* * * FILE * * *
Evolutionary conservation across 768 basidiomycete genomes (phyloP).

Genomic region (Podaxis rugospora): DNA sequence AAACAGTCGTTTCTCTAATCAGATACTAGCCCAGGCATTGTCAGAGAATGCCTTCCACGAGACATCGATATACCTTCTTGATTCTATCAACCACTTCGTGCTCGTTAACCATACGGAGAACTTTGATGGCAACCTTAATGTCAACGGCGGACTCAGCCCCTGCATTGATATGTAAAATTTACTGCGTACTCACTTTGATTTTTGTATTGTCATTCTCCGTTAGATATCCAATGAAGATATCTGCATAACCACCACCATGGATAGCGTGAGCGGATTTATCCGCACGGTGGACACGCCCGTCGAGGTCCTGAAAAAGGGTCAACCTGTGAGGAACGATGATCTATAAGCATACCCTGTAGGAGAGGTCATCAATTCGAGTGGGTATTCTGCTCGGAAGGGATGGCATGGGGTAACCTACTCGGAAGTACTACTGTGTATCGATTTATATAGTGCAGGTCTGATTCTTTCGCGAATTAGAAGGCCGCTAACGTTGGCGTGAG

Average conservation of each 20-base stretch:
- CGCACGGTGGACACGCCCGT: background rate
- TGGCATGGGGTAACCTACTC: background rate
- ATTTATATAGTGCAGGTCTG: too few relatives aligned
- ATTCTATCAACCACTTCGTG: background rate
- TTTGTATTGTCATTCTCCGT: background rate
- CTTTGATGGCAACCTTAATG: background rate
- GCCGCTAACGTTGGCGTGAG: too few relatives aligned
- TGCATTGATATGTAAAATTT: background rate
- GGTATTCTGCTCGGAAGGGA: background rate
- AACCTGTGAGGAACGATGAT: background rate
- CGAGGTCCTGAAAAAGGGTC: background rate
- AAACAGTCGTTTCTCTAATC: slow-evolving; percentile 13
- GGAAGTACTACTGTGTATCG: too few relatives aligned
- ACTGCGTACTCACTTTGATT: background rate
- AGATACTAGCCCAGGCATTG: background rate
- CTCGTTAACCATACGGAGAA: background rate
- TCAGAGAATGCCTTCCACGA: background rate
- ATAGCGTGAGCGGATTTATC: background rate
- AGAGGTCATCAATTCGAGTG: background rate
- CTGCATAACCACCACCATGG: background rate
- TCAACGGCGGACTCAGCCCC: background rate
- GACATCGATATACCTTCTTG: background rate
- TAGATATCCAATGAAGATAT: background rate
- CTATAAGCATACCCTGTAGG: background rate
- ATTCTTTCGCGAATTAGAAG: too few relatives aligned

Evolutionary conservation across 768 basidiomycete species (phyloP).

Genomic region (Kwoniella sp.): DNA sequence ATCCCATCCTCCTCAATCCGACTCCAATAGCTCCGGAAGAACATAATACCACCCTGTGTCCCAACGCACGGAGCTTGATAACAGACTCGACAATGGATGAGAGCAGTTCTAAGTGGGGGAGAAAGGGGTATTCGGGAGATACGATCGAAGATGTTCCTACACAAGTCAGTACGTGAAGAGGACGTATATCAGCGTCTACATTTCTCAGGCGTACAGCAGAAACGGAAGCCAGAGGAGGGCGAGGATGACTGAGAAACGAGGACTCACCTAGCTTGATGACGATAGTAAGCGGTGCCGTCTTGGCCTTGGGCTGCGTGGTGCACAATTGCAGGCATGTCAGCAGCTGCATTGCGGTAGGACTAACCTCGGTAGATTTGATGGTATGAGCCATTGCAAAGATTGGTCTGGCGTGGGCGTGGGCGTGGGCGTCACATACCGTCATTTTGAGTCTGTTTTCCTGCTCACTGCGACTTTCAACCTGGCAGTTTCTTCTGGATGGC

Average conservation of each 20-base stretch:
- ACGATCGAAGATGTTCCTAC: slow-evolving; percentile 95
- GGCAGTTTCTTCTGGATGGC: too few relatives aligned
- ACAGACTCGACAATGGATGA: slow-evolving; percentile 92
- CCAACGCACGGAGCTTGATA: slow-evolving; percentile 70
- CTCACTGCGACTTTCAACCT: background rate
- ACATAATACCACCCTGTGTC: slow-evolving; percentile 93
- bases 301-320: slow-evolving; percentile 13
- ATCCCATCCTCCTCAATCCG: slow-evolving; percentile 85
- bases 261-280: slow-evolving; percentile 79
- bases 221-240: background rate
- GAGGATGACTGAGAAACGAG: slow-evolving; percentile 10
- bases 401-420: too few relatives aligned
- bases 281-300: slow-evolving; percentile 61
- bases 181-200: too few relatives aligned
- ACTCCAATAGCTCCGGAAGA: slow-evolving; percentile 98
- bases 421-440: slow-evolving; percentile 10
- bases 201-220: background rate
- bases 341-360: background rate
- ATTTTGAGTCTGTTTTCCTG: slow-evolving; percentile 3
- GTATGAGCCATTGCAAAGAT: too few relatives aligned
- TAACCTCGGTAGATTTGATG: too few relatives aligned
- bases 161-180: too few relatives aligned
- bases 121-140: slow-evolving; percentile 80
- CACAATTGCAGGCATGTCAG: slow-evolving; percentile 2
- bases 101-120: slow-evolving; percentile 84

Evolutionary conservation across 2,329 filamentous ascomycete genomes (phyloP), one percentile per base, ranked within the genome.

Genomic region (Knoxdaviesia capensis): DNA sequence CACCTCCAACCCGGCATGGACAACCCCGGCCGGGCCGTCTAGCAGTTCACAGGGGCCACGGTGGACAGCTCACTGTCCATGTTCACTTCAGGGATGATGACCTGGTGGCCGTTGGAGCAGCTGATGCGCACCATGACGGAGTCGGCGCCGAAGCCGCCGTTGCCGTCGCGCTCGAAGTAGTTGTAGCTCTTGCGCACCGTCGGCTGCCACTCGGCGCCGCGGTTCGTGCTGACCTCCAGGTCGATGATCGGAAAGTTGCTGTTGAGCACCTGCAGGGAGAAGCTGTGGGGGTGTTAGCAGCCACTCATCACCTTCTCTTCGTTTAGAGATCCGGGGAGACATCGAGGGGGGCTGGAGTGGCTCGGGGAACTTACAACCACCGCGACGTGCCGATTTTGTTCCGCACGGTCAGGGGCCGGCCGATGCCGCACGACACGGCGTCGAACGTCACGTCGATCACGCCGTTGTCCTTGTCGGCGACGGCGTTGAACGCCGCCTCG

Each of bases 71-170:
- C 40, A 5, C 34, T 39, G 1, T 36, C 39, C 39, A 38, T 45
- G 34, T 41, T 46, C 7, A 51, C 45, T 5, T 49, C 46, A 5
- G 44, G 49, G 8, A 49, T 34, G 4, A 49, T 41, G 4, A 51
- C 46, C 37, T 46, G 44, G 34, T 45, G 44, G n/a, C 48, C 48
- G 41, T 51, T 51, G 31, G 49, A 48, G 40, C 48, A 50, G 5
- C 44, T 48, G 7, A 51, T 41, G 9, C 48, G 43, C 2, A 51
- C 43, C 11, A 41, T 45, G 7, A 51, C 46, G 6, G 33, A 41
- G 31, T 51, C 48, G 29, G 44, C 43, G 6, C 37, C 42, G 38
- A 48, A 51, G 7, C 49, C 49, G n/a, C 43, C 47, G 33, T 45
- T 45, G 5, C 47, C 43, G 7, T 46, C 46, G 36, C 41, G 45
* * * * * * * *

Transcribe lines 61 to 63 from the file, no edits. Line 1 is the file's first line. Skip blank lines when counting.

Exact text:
- G 34, T 41, T 46, C 7, A 51, C 45, T 5, T 49, C 46, A 5
- G 44, G 49, G 8, A 49, T 34, G 4, A 49, T 41, G 4, A 51
- C 46, C 37, T 46, G 44, G 34, T 45, G 44, G n/a, C 48, C 48